War in Peace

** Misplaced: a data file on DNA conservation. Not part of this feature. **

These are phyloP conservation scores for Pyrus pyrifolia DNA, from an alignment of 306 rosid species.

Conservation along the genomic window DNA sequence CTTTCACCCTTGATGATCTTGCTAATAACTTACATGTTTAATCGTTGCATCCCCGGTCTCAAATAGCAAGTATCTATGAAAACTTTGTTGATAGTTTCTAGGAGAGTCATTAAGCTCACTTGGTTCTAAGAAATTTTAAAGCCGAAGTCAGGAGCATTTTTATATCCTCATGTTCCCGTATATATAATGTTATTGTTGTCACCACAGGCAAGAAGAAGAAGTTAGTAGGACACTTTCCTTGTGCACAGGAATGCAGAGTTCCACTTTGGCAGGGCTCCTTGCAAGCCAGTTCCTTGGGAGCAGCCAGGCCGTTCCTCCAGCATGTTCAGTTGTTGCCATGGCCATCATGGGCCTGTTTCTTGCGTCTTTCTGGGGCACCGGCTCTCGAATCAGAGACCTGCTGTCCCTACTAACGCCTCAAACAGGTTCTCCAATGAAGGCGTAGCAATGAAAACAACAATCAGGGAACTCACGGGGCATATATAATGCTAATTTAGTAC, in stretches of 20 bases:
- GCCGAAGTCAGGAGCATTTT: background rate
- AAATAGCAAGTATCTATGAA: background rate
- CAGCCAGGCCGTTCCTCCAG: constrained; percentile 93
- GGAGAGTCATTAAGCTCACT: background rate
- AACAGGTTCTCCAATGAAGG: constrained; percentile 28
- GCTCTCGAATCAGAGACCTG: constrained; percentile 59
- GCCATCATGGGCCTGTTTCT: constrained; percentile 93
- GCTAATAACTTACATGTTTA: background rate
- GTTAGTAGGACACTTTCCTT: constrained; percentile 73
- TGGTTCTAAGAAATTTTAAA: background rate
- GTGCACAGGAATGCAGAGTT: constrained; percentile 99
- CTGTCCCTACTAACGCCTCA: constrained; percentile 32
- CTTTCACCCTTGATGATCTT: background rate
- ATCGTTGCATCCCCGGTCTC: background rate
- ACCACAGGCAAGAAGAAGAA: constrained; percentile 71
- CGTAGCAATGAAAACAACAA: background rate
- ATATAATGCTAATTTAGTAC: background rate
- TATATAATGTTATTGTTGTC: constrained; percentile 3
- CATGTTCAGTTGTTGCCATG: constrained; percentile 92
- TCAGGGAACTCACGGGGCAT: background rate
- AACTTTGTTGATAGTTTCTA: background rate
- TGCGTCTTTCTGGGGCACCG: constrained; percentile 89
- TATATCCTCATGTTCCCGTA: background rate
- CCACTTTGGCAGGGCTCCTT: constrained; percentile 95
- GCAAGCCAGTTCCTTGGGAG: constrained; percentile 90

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WASHINGTON, D.C.: As America basks in an era of peace and security, the original significance of Memorial Day is easily obscured by the smoke of a backyard barbecue as families across the country gather to celebrate the first day of summer. But speaking Monday at Arlington National Cemetery in a tribute to fallen American soldiers, President Clinton urged the nation not to grow too complacent. Speaking to several thousand who had gathered amid the neat rows of small white tombstones, the President warned that America must meet its global responsibilities to avoid mistakes that led to past wars. "Today our generation has been given a precious chance to redeem the sacrifice and service, to build an undivided, democratic European continent at peace for the very first time in history." Clinton made his remarks just hours before leaving for France to sign the landmark Russian-NATO pact that stands to open a new era of cooperation in Europe. Some Americans, as well, tried to refocus Memorial Day on what it was meant to commemorate. In Salem, Oregon, the Chemewa Indian School held an all-night vigil around a watch fire, and veterans honored fallen soldiers by burning logs for them. In Wichita, Kansas, volunteers laid a 7-ton Great American Flag across two acres of a grassy field. And, in the nation's capitol on Sunday, thousands of vets on motorcycles rumbled down Constitution Avenue in their 10th annual "Rolling Thunder" rally, calling for better health care for vets and stepped-up action in the search for soldiers missing in action.